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Huron Blackheart: Master of the Maelstrom


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Just finished this, here's a thread for it.

 

My review:

 

Another very solid novel out of Brooks. Admittedly it's not my favourite of his - it's not as brilliantly enlightening as Head of the Hydra, nor as fresh a ground as Brutal Kunnin`. But it excels in the way most of his books do: set pieces are as much about mental acumen as they are about shooting things, and the characters never feel armoured in plot convenience.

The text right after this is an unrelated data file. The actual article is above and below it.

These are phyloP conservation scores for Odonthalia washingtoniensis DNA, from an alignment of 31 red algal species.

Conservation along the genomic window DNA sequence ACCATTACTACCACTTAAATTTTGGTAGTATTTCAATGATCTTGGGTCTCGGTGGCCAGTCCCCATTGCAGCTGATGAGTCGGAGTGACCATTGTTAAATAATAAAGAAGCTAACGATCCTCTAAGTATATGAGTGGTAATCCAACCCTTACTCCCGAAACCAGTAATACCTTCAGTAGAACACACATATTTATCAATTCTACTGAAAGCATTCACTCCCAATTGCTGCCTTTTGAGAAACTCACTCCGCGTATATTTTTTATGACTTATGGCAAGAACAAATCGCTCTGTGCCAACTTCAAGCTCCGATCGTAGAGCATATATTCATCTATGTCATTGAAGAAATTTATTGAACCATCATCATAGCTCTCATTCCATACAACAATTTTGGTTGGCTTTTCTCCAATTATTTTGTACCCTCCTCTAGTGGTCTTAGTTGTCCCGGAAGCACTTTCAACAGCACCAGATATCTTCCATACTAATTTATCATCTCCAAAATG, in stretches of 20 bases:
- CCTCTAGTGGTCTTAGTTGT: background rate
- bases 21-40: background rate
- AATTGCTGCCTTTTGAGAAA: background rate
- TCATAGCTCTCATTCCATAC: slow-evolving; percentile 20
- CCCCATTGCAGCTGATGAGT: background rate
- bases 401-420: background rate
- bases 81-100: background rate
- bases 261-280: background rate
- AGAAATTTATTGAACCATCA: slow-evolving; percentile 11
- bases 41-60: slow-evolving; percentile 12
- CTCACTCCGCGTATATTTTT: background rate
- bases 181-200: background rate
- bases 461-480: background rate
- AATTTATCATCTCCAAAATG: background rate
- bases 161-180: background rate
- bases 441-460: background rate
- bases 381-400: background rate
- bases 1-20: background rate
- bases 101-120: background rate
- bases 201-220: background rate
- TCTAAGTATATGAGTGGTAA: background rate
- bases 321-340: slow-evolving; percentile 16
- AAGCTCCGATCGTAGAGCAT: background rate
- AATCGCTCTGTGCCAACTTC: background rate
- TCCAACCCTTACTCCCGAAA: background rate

The last point is a double-edged sword for Huron himself. On one hand, the whole novel keeps the reader, and the titular Blood Reaver, on their toes. It's engaging beginning to end, and displays very well the constant power plays a character such as Huron needs to engage in to survive. He's not the strongest of his peers, nor does he have the vastest knowledge, nor any uncommon favour of the gods. But he is a clever bastard, and he never gets a break in having to outthink his rivals. On the other hand, this also strips Huron of any gravitas he'd otherwise possess. Perhaps that's the point - Huron has no clout amongst his peers so he can never rest on his laurels - but this is the Master of the Maelstrom we're talking about. He often comes across as your average (very entertaining) Chaos Lord, not one of the big boys. Admittedly, gravitas is generally something Brooks leaves out of his works, and perhaps this is all in keeping with Huron's previous appearances - I haven't read Cawkwell's work with the guy.